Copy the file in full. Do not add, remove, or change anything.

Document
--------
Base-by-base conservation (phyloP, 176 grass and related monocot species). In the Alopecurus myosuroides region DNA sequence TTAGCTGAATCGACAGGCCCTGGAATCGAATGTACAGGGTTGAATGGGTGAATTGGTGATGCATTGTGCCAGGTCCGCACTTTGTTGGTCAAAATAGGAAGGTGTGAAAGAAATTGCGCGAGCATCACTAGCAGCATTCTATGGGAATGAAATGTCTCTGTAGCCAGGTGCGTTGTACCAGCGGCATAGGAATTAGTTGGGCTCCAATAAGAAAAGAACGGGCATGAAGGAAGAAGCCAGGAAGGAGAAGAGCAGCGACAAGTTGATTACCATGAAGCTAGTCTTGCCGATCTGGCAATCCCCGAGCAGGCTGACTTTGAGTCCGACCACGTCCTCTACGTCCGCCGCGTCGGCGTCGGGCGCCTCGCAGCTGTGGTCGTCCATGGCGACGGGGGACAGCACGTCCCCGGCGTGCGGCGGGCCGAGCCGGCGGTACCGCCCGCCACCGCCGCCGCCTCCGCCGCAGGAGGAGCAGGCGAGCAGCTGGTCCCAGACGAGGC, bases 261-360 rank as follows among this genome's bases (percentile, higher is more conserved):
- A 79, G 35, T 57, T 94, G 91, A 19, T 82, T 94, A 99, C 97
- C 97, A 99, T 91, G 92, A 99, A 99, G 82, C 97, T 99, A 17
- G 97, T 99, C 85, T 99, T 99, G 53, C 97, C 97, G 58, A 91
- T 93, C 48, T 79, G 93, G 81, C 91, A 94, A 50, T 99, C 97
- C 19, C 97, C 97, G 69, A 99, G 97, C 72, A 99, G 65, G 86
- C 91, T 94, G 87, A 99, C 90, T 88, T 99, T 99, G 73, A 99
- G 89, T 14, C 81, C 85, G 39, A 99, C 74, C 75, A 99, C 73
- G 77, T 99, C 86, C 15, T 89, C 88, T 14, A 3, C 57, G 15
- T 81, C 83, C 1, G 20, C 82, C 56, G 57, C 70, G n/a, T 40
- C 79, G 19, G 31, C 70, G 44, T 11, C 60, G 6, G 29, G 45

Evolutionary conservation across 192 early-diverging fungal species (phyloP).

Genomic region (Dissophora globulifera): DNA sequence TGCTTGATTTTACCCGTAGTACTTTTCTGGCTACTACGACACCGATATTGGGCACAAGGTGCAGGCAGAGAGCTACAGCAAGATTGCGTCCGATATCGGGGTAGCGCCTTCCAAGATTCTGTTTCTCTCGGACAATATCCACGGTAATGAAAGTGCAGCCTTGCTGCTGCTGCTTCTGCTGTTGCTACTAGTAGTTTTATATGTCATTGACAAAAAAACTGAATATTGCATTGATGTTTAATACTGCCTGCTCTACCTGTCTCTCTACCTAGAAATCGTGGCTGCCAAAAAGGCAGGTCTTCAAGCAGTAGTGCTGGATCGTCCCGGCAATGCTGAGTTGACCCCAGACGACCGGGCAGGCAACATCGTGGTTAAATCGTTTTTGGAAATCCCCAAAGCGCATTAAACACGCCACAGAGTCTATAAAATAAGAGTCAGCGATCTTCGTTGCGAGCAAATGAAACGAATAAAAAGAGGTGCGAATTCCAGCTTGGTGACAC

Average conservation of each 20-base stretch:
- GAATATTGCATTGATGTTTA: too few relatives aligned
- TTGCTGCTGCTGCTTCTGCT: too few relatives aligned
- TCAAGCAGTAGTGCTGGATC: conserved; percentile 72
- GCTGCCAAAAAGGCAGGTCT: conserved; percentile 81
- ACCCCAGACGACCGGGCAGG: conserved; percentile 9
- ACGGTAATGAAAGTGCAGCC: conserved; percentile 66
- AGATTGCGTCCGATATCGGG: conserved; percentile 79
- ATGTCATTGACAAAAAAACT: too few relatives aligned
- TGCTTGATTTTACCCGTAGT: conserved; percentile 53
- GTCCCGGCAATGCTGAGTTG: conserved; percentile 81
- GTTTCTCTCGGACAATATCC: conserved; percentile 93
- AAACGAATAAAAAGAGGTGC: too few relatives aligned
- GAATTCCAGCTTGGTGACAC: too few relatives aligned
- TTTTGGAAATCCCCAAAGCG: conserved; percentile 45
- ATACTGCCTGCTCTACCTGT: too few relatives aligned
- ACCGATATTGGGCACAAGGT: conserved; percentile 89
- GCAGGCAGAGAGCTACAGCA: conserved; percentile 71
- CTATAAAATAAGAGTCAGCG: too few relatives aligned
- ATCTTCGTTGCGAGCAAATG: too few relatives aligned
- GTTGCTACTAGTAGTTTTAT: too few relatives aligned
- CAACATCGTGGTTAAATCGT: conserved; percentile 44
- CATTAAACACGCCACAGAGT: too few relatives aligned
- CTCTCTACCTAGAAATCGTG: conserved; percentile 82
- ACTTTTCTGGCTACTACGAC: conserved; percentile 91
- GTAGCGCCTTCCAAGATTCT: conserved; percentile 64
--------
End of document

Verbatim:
Base-by-base conservation (phyloP, 176 grass and related monocot species). In the Alopecurus myosuroides region DNA sequence TTAGCTGAATCGACAGGCCCTGGAATCGAATGTACAGGGTTGAATGGGTGAATTGGTGATGCATTGTGCCAGGTCCGCACTTTGTTGGTCAAAATAGGAAGGTGTGAAAGAAATTGCGCGAGCATCACTAGCAGCATTCTATGGGAATGAAATGTCTCTGTAGCCAGGTGCGTTGTACCAGCGGCATAGGAATTAGTTGGGCTCCAATAAGAAAAGAACGGGCATGAAGGAAGAAGCCAGGAAGGAGAAGAGCAGCGACAAGTTGATTACCATGAAGCTAGTCTTGCCGATCTGGCAATCCCCGAGCAGGCTGACTTTGAGTCCGACCACGTCCTCTACGTCCGCCGCGTCGGCGTCGGGCGCCTCGCAGCTGTGGTCGTCCATGGCGACGGGGGACAGCACGTCCCCGGCGTGCGGCGGGCCGAGCCGGCGGTACCGCCCGCCACCGCCGCCGCCTCCGCCGCAGGAGGAGCAGGCGAGCAGCTGGTCCCAGACGAGGC, bases 261-360 rank as follows among this genome's bases (percentile, higher is more conserved):
- A 79, G 35, T 57, T 94, G 91, A 19, T 82, T 94, A 99, C 97
- C 97, A 99, T 91, G 92, A 99, A 99, G 82, C 97, T 99, A 17
- G 97, T 99, C 85, T 99, T 99, G 53, C 97, C 97, G 58, A 91
- T 93, C 48, T 79, G 93, G 81, C 91, A 94, A 50, T 99, C 97
- C 19, C 97, C 97, G 69, A 99, G 97, C 72, A 99, G 65, G 86
- C 91, T 94, G 87, A 99, C 90, T 88, T 99, T 99, G 73, A 99
- G 89, T 14, C 81, C 85, G 39, A 99, C 74, C 75, A 99, C 73
- G 77, T 99, C 86, C 15, T 89, C 88, T 14, A 3, C 57, G 15
- T 81, C 83, C 1, G 20, C 82, C 56, G 57, C 70, G n/a, T 40
- C 79, G 19, G 31, C 70, G 44, T 11, C 60, G 6, G 29, G 45

Evolutionary conservation across 192 early-diverging fungal species (phyloP).

Genomic region (Dissophora globulifera): DNA sequence TGCTTGATTTTACCCGTAGTACTTTTCTGGCTACTACGACACCGATATTGGGCACAAGGTGCAGGCAGAGAGCTACAGCAAGATTGCGTCCGATATCGGGGTAGCGCCTTCCAAGATTCTGTTTCTCTCGGACAATATCCACGGTAATGAAAGTGCAGCCTTGCTGCTGCTGCTTCTGCTGTTGCTACTAGTAGTTTTATATGTCATTGACAAAAAAACTGAATATTGCATTGATGTTTAATACTGCCTGCTCTACCTGTCTCTCTACCTAGAAATCGTGGCTGCCAAAAAGGCAGGTCTTCAAGCAGTAGTGCTGGATCGTCCCGGCAATGCTGAGTTGACCCCAGACGACCGGGCAGGCAACATCGTGGTTAAATCGTTTTTGGAAATCCCCAAAGCGCATTAAACACGCCACAGAGTCTATAAAATAAGAGTCAGCGATCTTCGTTGCGAGCAAATGAAACGAATAAAAAGAGGTGCGAATTCCAGCTTGGTGACAC

Average conservation of each 20-base stretch:
- GAATATTGCATTGATGTTTA: too few relatives aligned
- TTGCTGCTGCTGCTTCTGCT: too few relatives aligned
- TCAAGCAGTAGTGCTGGATC: conserved; percentile 72
- GCTGCCAAAAAGGCAGGTCT: conserved; percentile 81
- ACCCCAGACGACCGGGCAGG: conserved; percentile 9
- ACGGTAATGAAAGTGCAGCC: conserved; percentile 66
- AGATTGCGTCCGATATCGGG: conserved; percentile 79
- ATGTCATTGACAAAAAAACT: too few relatives aligned
- TGCTTGATTTTACCCGTAGT: conserved; percentile 53
- GTCCCGGCAATGCTGAGTTG: conserved; percentile 81
- GTTTCTCTCGGACAATATCC: conserved; percentile 93
- AAACGAATAAAAAGAGGTGC: too few relatives aligned
- GAATTCCAGCTTGGTGACAC: too few relatives aligned
- TTTTGGAAATCCCCAAAGCG: conserved; percentile 45
- ATACTGCCTGCTCTACCTGT: too few relatives aligned
- ACCGATATTGGGCACAAGGT: conserved; percentile 89
- GCAGGCAGAGAGCTACAGCA: conserved; percentile 71
- CTATAAAATAAGAGTCAGCG: too few relatives aligned
- ATCTTCGTTGCGAGCAAATG: too few relatives aligned
- GTTGCTACTAGTAGTTTTAT: too few relatives aligned
- CAACATCGTGGTTAAATCGT: conserved; percentile 44
- CATTAAACACGCCACAGAGT: too few relatives aligned
- CTCTCTACCTAGAAATCGTG: conserved; percentile 82
- ACTTTTCTGGCTACTACGAC: conserved; percentile 91
- GTAGCGCCTTCCAAGATTCT: conserved; percentile 64